About “Anti-Judicial Anarchism”, Max Stirner, Luigi Galleani, CCF & More (Mexico)
Here is an English translation of an article from the journal Conspiracion Acrata from Mexico referring to the idea of “Antiguiridismo Anarchico”. We hope you like it.
“Antigiuridismo Anarchico” which translates to “Anti-Judicial Anarchism” is a concept which has been used throughout anarchist history to define the attitude of a radical and total rejection of the concept and practice of the “justice” of the State, or as otherwise said – the judicial methods of the State including defence through a lawyer. This attitude or concept is or should be something normal within the anarchist movement but there are few companer@s who have put it into practice for diverse reasons or strategies.
Antigiuridismo Anarchico is the rejection of declaring a position to the State in front of the court or contributing to the circus of the State. Often the declarations of those who position themselves in this attitude are only directed as a dialogue or explanation to the compañer@s of their movement. This attitude is the rejection of any legal resources through which one could obtain “freedom”.
For some, Antigiuridismo Anarchico’s basis can be found in the texts of Max Stirner such as “The Ego and its Own” as individualists have used this concept or method in the past, usually those who have used explosives or have been involved in diverse sabotages against the system, in other words those who have “nothing to lose”.
Historically, in Italy the “anti-organizzatori” (anti-organisationalists) close to the anarchist Luigi Galleani used the Antigiuridismo Anarchico method, although it’s worth noting that not all of the “antiorganizzatori” were individualists, however they did maintain themselves in a total contrast to the anarcho-syndicalists. We also know of anarchist individuals who have positioned themselves under this method without defining it as such, examples include Severino di Giovanni and Paulino Scarfo in Argentina, the anarchists known as the Galeanists in the USA, French Anarchists such as Ravachol or Emile Henry, or Italian-Americans like Gabrielle Segata Antolili.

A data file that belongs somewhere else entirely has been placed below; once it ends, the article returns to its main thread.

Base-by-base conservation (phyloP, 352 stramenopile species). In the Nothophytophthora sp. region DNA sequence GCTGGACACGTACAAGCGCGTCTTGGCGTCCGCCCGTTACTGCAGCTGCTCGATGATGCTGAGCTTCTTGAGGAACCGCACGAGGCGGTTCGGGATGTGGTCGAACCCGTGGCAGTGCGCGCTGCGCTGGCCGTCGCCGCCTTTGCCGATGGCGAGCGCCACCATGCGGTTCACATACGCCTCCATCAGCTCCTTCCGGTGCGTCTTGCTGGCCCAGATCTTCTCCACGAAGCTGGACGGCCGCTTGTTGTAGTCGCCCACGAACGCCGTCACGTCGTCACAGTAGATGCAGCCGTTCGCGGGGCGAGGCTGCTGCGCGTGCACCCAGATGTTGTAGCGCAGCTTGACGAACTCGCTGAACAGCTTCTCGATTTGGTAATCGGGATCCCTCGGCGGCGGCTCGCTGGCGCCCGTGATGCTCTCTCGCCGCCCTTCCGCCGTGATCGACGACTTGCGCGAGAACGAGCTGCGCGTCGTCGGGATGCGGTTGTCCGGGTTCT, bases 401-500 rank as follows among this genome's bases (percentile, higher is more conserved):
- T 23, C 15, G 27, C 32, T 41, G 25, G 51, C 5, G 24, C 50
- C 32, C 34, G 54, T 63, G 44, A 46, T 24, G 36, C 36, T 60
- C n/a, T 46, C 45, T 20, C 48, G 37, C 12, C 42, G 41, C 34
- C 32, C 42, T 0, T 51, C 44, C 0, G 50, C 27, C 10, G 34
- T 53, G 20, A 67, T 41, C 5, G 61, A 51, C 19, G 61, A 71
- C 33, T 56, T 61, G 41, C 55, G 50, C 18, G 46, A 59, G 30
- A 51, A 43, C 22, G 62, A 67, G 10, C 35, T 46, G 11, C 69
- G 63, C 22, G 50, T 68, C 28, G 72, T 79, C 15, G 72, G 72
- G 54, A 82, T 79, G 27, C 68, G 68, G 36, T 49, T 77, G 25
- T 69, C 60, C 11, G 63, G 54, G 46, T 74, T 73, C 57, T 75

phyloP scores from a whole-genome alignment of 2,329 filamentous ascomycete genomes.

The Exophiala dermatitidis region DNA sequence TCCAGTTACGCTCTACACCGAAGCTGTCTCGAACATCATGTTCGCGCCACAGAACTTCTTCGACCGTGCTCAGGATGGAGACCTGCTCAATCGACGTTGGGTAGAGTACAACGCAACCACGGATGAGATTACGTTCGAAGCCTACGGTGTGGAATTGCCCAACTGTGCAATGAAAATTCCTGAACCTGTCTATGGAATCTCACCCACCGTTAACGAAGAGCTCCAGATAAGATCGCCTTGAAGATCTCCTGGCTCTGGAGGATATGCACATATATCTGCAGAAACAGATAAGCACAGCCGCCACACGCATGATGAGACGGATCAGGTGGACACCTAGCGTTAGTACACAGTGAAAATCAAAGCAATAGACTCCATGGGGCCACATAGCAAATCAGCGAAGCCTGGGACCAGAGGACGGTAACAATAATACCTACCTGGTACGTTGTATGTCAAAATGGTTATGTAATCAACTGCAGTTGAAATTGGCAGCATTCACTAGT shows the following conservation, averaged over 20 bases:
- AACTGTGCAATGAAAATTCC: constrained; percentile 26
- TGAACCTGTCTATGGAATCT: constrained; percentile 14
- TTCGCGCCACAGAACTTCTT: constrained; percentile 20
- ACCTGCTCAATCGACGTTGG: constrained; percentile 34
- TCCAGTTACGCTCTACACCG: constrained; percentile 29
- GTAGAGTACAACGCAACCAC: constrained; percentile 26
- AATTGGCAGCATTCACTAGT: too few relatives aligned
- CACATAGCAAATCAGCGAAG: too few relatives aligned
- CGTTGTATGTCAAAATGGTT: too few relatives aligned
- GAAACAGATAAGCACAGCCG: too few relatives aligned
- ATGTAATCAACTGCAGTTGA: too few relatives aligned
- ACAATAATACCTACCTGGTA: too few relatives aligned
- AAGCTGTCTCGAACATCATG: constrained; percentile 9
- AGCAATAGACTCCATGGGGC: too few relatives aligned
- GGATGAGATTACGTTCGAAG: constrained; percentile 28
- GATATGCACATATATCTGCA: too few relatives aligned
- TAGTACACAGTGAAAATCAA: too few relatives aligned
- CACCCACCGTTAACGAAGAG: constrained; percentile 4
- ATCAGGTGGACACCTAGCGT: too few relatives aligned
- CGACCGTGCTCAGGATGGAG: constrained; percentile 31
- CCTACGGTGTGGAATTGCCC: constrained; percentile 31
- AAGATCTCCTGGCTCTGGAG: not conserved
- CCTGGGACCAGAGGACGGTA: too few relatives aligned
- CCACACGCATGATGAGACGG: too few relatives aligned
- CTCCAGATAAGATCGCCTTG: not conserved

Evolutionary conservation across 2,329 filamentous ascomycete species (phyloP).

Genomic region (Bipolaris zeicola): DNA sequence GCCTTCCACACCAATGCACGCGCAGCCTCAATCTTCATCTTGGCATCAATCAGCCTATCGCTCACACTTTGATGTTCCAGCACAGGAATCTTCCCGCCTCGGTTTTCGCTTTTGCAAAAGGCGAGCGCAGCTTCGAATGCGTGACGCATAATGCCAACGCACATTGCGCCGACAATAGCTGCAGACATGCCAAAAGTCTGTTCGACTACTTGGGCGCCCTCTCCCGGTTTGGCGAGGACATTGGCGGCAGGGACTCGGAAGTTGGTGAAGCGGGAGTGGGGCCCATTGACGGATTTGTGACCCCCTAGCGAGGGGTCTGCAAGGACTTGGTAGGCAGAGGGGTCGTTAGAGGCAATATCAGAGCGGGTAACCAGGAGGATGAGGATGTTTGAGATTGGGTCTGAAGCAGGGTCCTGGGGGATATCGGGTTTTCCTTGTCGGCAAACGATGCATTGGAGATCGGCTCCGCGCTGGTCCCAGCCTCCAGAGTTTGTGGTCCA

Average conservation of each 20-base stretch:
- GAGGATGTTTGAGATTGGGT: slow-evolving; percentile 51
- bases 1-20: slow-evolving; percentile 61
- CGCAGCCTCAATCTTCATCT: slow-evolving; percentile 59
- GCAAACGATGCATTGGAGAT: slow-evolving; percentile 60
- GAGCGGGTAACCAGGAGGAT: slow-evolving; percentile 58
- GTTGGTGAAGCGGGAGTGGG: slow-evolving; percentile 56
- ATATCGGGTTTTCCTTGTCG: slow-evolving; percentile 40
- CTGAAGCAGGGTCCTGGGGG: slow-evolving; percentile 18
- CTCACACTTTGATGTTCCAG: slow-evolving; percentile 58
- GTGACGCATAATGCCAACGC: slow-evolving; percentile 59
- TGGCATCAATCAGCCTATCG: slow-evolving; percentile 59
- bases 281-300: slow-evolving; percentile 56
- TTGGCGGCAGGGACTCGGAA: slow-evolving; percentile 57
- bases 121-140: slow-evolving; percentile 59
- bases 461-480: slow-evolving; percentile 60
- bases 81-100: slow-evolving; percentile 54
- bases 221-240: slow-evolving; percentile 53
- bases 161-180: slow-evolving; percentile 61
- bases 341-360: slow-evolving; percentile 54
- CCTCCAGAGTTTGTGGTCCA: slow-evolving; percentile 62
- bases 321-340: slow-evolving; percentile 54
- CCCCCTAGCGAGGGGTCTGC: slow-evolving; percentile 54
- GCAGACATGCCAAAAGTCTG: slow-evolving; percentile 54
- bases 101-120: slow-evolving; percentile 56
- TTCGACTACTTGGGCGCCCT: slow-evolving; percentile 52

At the moment this is the case with the compañer@s of the Conspiracy of Cells of Fire from Greece who have used Antigiuridismo Anarchico as an attitude of rupture with the judicial system as well as with the society of the masses, refusing to declare and as such collaborate with the police investigations. The Conspiracy of Cells of Fire has put out communiqués referring to their situation, but as a form of communication with the compañer@s in solidarity, rather than as an explanation or justification before the State.
We can see that Antigiuridismo Anarchico is a decision taken individually (or collectively as is the case of the CCF) that works as part of two sides. For one part there’s the individual conviction to refuse to take part in any dialogues or compromise with the State/Capital or the line of politics, ensuring that each individual, group or cell maintains itself in contrast to the current reality. The other part can be owed to a consistent movement and a strong capacity to stand with prisoners and not leave them alone and one that is capable of physically interrupting the development of repression, for example we could cite the first trail against those of the Brigate Rosse in Italy, in which the same organisation brought judges, lawyers, prosecutors etc, to justice.
Furthermore, without putting forward any judgement whatsoever, there are other compañer@s who, as a contrast to this position of complete rupture, decide to analyse their possibilities and take advantage of legal avenues as a “strategy” to get out of prison and continue the war on the outside, always questioning power and its laws and taking these same laws or resources as weapons that can be used to avoid prison based on what’s possible within the judicial system, taking into account that this only works as a strategy and not as a dialogue with power. Many compañer@s who have taken use of legal resources as a strategy have demonstrated that once back on the street, they continue the war and maintain themselves in conflict. Unfortunately, there are some “compañer@s” who justify the State medium of ‘social rehabilitation’, to attempt to contradict our compañer@s in war, affirming such things as “you haven’t learnt anything from your time in prison”.